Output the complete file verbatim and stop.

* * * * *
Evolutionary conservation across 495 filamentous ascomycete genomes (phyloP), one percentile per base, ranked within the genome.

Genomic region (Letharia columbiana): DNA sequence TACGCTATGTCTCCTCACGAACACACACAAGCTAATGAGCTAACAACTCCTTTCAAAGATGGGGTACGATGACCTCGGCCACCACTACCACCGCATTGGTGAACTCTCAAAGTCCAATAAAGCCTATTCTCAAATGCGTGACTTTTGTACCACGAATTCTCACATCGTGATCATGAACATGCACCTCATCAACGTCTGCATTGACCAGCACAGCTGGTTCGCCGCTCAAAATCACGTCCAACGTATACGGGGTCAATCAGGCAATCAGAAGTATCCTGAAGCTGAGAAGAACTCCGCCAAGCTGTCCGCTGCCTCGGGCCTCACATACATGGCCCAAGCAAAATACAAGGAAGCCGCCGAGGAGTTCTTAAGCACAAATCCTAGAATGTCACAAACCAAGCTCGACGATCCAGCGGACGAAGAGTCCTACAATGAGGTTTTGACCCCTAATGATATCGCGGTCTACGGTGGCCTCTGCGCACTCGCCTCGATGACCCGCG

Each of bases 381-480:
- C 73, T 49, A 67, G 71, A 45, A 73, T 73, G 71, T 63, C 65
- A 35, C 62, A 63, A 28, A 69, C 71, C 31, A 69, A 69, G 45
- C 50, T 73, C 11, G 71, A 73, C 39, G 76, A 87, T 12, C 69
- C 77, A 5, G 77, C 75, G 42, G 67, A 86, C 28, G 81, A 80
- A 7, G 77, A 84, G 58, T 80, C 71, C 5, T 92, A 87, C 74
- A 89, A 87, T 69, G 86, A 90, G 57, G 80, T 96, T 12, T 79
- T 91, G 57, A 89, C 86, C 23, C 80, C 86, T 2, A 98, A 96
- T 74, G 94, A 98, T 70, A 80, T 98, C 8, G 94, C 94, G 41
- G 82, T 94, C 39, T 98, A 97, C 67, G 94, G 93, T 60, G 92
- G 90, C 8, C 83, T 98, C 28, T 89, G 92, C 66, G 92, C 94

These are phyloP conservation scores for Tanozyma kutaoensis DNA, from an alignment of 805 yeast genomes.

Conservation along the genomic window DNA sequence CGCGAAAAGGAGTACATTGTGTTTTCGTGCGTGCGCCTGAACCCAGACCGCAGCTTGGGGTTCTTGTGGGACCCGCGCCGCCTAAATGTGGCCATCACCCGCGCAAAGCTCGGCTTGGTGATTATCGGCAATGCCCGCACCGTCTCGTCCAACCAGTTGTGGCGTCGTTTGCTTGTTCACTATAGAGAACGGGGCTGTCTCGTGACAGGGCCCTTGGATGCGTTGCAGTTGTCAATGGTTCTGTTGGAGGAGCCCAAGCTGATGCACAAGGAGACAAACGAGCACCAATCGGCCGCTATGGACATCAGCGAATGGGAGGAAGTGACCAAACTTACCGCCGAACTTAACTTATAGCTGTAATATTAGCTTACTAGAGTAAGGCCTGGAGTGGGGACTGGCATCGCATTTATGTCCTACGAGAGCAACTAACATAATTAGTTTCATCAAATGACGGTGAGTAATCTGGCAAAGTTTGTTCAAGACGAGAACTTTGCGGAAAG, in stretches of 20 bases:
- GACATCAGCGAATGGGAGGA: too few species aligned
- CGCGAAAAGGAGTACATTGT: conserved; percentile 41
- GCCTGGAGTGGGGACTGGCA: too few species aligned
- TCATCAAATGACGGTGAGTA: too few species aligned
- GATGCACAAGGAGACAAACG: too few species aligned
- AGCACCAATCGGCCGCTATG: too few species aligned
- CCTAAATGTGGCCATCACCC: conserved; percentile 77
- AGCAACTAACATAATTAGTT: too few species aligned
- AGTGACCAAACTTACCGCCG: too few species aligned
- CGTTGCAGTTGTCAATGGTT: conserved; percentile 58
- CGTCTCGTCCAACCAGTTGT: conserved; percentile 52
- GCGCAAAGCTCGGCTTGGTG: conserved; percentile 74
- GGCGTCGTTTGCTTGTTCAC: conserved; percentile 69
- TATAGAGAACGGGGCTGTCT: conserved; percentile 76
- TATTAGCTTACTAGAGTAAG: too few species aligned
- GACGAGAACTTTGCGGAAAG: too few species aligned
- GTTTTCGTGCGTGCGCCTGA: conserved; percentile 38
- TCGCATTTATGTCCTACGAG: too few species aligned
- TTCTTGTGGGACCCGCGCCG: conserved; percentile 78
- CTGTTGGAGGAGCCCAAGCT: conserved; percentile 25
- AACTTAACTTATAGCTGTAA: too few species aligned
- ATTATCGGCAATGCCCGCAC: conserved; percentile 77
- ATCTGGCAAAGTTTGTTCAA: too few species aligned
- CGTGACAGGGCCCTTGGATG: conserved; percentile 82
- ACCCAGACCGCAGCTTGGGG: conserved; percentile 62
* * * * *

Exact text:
Evolutionary conservation across 495 filamentous ascomycete genomes (phyloP), one percentile per base, ranked within the genome.

Genomic region (Letharia columbiana): DNA sequence TACGCTATGTCTCCTCACGAACACACACAAGCTAATGAGCTAACAACTCCTTTCAAAGATGGGGTACGATGACCTCGGCCACCACTACCACCGCATTGGTGAACTCTCAAAGTCCAATAAAGCCTATTCTCAAATGCGTGACTTTTGTACCACGAATTCTCACATCGTGATCATGAACATGCACCTCATCAACGTCTGCATTGACCAGCACAGCTGGTTCGCCGCTCAAAATCACGTCCAACGTATACGGGGTCAATCAGGCAATCAGAAGTATCCTGAAGCTGAGAAGAACTCCGCCAAGCTGTCCGCTGCCTCGGGCCTCACATACATGGCCCAAGCAAAATACAAGGAAGCCGCCGAGGAGTTCTTAAGCACAAATCCTAGAATGTCACAAACCAAGCTCGACGATCCAGCGGACGAAGAGTCCTACAATGAGGTTTTGACCCCTAATGATATCGCGGTCTACGGTGGCCTCTGCGCACTCGCCTCGATGACCCGCG

Each of bases 381-480:
- C 73, T 49, A 67, G 71, A 45, A 73, T 73, G 71, T 63, C 65
- A 35, C 62, A 63, A 28, A 69, C 71, C 31, A 69, A 69, G 45
- C 50, T 73, C 11, G 71, A 73, C 39, G 76, A 87, T 12, C 69
- C 77, A 5, G 77, C 75, G 42, G 67, A 86, C 28, G 81, A 80
- A 7, G 77, A 84, G 58, T 80, C 71, C 5, T 92, A 87, C 74
- A 89, A 87, T 69, G 86, A 90, G 57, G 80, T 96, T 12, T 79
- T 91, G 57, A 89, C 86, C 23, C 80, C 86, T 2, A 98, A 96
- T 74, G 94, A 98, T 70, A 80, T 98, C 8, G 94, C 94, G 41
- G 82, T 94, C 39, T 98, A 97, C 67, G 94, G 93, T 60, G 92
- G 90, C 8, C 83, T 98, C 28, T 89, G 92, C 66, G 92, C 94

These are phyloP conservation scores for Tanozyma kutaoensis DNA, from an alignment of 805 yeast genomes.

Conservation along the genomic window DNA sequence CGCGAAAAGGAGTACATTGTGTTTTCGTGCGTGCGCCTGAACCCAGACCGCAGCTTGGGGTTCTTGTGGGACCCGCGCCGCCTAAATGTGGCCATCACCCGCGCAAAGCTCGGCTTGGTGATTATCGGCAATGCCCGCACCGTCTCGTCCAACCAGTTGTGGCGTCGTTTGCTTGTTCACTATAGAGAACGGGGCTGTCTCGTGACAGGGCCCTTGGATGCGTTGCAGTTGTCAATGGTTCTGTTGGAGGAGCCCAAGCTGATGCACAAGGAGACAAACGAGCACCAATCGGCCGCTATGGACATCAGCGAATGGGAGGAAGTGACCAAACTTACCGCCGAACTTAACTTATAGCTGTAATATTAGCTTACTAGAGTAAGGCCTGGAGTGGGGACTGGCATCGCATTTATGTCCTACGAGAGCAACTAACATAATTAGTTTCATCAAATGACGGTGAGTAATCTGGCAAAGTTTGTTCAAGACGAGAACTTTGCGGAAAG, in stretches of 20 bases:
- GACATCAGCGAATGGGAGGA: too few species aligned
- CGCGAAAAGGAGTACATTGT: conserved; percentile 41
- GCCTGGAGTGGGGACTGGCA: too few species aligned
- TCATCAAATGACGGTGAGTA: too few species aligned
- GATGCACAAGGAGACAAACG: too few species aligned
- AGCACCAATCGGCCGCTATG: too few species aligned
- CCTAAATGTGGCCATCACCC: conserved; percentile 77
- AGCAACTAACATAATTAGTT: too few species aligned
- AGTGACCAAACTTACCGCCG: too few species aligned
- CGTTGCAGTTGTCAATGGTT: conserved; percentile 58
- CGTCTCGTCCAACCAGTTGT: conserved; percentile 52
- GCGCAAAGCTCGGCTTGGTG: conserved; percentile 74
- GGCGTCGTTTGCTTGTTCAC: conserved; percentile 69
- TATAGAGAACGGGGCTGTCT: conserved; percentile 76
- TATTAGCTTACTAGAGTAAG: too few species aligned
- GACGAGAACTTTGCGGAAAG: too few species aligned
- GTTTTCGTGCGTGCGCCTGA: conserved; percentile 38
- TCGCATTTATGTCCTACGAG: too few species aligned
- TTCTTGTGGGACCCGCGCCG: conserved; percentile 78
- CTGTTGGAGGAGCCCAAGCT: conserved; percentile 25
- AACTTAACTTATAGCTGTAA: too few species aligned
- ATTATCGGCAATGCCCGCAC: conserved; percentile 77
- ATCTGGCAAAGTTTGTTCAA: too few species aligned
- CGTGACAGGGCCCTTGGATG: conserved; percentile 82
- ACCCAGACCGCAGCTTGGGG: conserved; percentile 62